None of us want chaotic, confused, and futureless relationships. We want relationships that are filled with vitality, but we have a power problem. Our toxic emotions seem to have great strength, and we can feel powerless against them. Yet, God has given us the power we need in the Holy Spirit. God has given us His powerful presence to give us victorious strength, but we must conform our walk to the way of the Spirit.
“And those who are Christ’s have crucified the flesh with its passions and desires. If we live in the Spirit, let us also walk in the Spirit. Let us not become conceited, provoking one another, envying one another.” (Galatians 5:24-26, NKJV)
As followers of Jesus who have killed the power of the old life through faith in Jesus, we live in the Spirit. To “walk in the Spirit” means that we conform to the ways of the Spirit. We submit our life, including our emotions, to the Spirit’s design of new life in us. God is working His power in us right now by His Spirit for His good pleasure.
As we allow the Spirit to transform our emotions, His fruit produces specific fruit that bring health and clarity in our relationships. He produces love, joy, peace, patience, kindness, and generosity. The final three pieces of the Spirit’s fruit show the blessings that the Spirit’s power works in our relationships as He transforms our emotions.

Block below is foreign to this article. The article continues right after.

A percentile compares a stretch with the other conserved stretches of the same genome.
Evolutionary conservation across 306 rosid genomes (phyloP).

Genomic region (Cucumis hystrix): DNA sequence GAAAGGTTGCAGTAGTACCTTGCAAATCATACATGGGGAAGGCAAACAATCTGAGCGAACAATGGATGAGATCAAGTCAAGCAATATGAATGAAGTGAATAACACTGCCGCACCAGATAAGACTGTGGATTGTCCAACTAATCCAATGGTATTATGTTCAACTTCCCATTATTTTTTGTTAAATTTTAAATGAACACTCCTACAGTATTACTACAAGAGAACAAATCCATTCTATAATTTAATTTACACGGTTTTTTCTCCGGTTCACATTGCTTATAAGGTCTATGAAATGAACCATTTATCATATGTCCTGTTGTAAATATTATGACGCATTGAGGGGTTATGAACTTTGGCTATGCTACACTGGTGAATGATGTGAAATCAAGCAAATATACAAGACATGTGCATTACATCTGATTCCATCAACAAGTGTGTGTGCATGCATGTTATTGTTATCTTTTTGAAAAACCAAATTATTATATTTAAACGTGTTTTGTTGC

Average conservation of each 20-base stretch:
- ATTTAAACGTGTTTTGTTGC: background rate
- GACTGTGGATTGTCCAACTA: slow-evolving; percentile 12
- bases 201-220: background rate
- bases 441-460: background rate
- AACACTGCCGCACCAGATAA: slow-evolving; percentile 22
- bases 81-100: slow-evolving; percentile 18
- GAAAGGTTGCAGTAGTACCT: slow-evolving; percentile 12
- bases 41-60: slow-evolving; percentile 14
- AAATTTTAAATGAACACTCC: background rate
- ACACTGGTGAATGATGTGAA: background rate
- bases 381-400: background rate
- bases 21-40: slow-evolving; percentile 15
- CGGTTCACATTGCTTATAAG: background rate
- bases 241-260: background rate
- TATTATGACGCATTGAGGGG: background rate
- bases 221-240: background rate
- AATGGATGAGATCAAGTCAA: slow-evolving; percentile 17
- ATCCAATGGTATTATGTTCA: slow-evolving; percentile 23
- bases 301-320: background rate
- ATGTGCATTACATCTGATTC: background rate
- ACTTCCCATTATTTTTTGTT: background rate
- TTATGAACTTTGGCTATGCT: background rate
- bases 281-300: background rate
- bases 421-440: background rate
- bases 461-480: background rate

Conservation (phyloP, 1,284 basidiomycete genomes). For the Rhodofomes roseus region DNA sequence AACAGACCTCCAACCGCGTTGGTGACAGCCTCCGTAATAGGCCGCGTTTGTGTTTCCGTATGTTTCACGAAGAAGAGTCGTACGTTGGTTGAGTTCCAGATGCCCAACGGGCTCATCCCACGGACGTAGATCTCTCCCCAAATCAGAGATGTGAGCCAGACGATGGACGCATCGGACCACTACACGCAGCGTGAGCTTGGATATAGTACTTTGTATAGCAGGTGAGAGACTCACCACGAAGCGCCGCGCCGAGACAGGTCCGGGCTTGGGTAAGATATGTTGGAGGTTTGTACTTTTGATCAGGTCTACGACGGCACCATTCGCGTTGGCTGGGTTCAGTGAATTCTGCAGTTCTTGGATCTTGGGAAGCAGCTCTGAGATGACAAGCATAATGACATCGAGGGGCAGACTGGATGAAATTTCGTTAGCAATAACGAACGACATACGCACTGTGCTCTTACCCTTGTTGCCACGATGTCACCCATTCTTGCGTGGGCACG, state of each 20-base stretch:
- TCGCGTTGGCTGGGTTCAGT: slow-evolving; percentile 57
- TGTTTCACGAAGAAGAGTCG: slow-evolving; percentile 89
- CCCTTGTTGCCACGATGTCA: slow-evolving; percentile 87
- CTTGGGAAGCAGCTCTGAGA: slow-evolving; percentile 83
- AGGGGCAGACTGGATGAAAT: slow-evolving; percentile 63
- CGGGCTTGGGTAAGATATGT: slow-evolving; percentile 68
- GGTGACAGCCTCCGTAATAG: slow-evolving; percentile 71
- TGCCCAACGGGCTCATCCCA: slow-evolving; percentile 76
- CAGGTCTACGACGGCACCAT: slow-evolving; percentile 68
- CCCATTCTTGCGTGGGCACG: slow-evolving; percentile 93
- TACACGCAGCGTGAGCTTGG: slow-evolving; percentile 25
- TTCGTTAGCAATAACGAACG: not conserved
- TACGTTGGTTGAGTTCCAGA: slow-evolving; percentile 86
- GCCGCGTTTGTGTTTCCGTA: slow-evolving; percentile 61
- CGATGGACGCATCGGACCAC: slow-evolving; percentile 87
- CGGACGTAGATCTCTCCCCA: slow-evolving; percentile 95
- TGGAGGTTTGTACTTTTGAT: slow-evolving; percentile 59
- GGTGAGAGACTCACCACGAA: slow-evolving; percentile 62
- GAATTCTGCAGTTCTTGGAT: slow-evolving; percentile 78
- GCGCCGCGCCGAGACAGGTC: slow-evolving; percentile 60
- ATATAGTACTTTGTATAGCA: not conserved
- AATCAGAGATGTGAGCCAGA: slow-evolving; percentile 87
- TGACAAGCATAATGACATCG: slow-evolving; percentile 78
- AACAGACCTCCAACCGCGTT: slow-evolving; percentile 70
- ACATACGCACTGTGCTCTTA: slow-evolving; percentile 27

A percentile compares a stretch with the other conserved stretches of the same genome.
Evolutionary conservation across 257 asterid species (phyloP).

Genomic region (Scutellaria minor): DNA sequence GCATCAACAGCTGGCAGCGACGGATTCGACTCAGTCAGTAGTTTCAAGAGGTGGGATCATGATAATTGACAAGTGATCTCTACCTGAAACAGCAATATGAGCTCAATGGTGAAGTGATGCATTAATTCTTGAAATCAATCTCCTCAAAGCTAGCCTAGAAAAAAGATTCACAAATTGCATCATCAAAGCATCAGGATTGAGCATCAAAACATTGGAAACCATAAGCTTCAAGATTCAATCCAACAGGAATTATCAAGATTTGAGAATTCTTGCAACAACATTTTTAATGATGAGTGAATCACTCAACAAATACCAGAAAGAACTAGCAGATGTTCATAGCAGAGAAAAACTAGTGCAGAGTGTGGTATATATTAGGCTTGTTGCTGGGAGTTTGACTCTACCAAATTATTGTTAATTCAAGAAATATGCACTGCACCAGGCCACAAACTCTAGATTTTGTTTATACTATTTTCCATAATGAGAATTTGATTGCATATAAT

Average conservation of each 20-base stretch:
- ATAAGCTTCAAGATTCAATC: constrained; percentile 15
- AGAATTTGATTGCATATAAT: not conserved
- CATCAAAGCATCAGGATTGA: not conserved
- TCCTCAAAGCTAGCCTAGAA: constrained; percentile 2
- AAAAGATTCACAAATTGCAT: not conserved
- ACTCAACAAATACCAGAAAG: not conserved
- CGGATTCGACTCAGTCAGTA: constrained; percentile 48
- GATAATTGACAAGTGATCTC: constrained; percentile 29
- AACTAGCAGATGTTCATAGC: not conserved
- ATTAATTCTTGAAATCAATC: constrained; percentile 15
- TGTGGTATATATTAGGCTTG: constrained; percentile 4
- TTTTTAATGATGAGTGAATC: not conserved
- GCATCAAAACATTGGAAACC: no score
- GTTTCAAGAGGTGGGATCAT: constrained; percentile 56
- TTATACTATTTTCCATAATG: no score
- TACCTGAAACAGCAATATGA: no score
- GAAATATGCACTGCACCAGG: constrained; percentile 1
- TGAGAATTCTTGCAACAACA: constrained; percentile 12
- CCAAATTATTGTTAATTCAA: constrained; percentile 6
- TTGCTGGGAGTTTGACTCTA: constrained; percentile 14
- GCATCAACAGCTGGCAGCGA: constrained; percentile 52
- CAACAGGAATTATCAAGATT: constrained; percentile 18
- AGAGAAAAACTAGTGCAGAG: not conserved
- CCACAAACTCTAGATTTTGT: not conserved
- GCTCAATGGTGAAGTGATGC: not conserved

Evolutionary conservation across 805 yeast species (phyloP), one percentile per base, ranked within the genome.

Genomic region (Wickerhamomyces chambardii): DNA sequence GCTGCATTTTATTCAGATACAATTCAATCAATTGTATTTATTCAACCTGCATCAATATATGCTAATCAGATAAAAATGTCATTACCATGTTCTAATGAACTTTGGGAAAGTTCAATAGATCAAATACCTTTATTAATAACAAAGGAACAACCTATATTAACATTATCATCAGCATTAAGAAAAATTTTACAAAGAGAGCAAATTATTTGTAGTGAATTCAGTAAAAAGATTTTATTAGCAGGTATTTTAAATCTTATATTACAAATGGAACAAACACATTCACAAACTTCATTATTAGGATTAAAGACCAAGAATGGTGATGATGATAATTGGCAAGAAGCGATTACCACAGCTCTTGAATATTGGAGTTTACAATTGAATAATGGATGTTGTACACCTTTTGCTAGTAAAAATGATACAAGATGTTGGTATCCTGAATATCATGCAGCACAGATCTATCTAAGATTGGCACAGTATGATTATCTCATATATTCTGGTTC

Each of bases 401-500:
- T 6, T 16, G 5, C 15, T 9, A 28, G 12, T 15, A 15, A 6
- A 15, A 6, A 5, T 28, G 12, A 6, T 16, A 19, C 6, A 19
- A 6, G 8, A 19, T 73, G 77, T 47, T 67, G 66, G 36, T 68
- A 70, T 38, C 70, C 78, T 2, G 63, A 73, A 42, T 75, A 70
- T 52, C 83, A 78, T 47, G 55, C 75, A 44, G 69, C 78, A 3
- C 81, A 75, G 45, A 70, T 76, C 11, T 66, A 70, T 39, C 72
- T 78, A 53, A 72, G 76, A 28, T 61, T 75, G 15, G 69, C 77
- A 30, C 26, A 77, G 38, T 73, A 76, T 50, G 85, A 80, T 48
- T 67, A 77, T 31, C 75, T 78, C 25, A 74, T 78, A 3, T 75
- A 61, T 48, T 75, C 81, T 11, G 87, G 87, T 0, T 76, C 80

“But the fruit of the Spirit is love, joy, peace, longsuffering, kindness, goodness, faithfulness, gentleness, self-control.” (Galatians 5:22-23, NKJV)
When the Spirit transforms our emotions, faithfulness characterizes our relationships. “Faithfulness” (pistis) is being dependable. Springing from the love we experience from God, we yearn to be faithful to God in every aspect of our life, including relationships. Because God is faithful to us, we are trustworthy and dependable in our relationship with Him and others.
When the Spirit transforms our emotions, gentleness characterizes our relationships. “Gentleness” (prautēs) is the obedient submission to God’s will and the tender acts of love and grace when considering the feelings of others. Because of God’s love poured in our hearts by the Spirit, we demonstrate tenderness toward others.
When the Spirit transforms our emotions, self-control characterizes our relationships. “Self-Control” (engkrateia) is the discipline to refrain from a path that is purely self-serving. For the sake of demonstrating the character of Christ, we seek what is beneficial to others, not merely ourselves.
Stop. Take a breath. And pray:
“God, as I submit to Your Spirit, will You transform my emotions so that they produce the fruit of the Spirit in my relationships.”